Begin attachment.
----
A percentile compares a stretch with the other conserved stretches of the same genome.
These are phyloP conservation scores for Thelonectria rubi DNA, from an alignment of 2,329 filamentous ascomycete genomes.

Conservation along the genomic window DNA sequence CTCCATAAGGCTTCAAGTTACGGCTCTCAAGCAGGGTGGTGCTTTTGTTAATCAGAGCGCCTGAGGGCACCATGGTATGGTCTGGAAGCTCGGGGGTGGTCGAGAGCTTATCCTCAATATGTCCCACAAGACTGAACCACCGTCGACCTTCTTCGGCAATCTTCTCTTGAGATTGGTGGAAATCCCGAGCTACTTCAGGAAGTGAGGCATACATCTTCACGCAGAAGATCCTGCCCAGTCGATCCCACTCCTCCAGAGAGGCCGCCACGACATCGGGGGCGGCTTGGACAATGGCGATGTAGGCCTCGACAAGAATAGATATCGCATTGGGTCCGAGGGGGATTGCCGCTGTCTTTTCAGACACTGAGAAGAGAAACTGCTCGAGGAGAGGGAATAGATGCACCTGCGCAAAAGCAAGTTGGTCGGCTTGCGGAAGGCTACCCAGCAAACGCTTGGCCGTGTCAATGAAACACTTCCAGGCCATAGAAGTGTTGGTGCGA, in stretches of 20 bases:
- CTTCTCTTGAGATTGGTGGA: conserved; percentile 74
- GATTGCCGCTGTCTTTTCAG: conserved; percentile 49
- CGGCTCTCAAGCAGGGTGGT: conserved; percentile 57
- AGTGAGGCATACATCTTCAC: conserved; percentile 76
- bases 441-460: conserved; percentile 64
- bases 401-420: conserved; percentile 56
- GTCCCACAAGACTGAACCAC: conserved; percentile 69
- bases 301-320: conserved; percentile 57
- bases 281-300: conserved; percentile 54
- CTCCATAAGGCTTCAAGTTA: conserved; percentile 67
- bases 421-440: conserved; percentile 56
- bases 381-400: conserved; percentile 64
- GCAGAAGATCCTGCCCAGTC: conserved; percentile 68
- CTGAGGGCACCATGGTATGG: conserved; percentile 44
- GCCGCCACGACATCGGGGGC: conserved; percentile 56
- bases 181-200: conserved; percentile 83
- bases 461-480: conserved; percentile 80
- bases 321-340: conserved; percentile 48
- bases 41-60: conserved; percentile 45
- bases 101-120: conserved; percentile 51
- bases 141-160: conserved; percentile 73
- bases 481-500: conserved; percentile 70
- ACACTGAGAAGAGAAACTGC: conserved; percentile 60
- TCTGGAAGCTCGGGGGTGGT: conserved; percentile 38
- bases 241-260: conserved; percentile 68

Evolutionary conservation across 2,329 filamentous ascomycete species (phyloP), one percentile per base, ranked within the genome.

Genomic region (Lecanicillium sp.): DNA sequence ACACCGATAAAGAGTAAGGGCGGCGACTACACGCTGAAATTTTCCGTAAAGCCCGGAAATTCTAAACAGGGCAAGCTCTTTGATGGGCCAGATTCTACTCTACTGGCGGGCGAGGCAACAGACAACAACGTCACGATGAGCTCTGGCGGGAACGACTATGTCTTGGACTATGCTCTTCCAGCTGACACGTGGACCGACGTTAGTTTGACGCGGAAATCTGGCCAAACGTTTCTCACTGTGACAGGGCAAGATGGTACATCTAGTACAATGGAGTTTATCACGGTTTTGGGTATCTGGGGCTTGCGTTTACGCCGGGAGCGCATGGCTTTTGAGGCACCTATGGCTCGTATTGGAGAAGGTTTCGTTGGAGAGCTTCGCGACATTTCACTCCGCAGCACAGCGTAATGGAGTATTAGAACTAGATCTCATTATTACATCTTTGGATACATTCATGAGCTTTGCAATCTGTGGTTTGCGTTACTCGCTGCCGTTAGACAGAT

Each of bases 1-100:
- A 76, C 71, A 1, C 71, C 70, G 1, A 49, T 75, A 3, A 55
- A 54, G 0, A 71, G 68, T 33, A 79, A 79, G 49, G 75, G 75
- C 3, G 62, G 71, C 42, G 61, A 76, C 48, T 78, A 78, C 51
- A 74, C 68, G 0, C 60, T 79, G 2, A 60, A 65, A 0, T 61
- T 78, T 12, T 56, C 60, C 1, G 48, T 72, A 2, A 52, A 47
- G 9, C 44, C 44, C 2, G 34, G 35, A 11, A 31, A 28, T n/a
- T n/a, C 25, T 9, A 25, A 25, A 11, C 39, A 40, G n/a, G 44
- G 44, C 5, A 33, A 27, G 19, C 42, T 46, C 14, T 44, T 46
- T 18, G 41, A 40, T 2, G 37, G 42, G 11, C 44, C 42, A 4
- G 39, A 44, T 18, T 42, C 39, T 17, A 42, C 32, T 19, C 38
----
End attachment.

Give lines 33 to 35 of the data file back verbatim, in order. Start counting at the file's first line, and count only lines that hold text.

- A 54, G 0, A 71, G 68, T 33, A 79, A 79, G 49, G 75, G 75
- C 3, G 62, G 71, C 42, G 61, A 76, C 48, T 78, A 78, C 51
- A 74, C 68, G 0, C 60, T 79, G 2, A 60, A 65, A 0, T 61